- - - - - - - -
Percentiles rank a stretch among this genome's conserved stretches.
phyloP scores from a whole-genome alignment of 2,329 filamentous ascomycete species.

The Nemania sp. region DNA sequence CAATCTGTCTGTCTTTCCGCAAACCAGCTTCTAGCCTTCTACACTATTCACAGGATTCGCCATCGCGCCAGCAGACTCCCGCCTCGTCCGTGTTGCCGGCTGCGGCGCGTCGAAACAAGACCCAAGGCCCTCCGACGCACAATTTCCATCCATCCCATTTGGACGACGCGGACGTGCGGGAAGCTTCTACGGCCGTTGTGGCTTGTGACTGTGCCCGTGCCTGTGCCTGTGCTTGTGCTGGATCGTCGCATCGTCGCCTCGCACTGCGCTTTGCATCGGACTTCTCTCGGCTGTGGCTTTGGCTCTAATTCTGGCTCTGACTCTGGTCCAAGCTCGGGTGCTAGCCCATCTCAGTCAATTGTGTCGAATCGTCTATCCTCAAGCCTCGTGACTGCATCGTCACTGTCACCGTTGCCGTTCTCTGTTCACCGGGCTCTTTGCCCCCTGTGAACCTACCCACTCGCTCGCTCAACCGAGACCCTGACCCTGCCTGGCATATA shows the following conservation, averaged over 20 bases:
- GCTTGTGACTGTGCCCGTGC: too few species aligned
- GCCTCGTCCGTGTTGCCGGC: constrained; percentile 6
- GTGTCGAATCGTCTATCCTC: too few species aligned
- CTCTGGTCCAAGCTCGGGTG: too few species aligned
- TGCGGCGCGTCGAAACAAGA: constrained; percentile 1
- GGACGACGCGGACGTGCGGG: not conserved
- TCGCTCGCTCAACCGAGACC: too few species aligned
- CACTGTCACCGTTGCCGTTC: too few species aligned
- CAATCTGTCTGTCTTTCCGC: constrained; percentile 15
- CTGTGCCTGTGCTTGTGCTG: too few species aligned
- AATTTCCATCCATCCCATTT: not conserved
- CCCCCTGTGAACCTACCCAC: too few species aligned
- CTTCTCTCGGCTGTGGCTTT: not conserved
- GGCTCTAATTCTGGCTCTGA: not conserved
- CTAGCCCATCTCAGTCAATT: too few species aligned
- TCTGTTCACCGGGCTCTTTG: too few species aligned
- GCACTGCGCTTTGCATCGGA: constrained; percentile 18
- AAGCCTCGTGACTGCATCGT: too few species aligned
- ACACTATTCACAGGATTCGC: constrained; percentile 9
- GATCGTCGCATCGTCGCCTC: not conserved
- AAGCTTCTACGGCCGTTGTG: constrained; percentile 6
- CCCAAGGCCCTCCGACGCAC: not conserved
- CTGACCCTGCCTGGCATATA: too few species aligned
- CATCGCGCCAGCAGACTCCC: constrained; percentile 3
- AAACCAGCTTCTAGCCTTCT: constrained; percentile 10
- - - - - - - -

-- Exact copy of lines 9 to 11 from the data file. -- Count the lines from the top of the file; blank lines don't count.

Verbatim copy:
- GGACGACGCGGACGTGCGGG: not conserved
- TCGCTCGCTCAACCGAGACC: too few species aligned
- CACTGTCACCGTTGCCGTTC: too few species aligned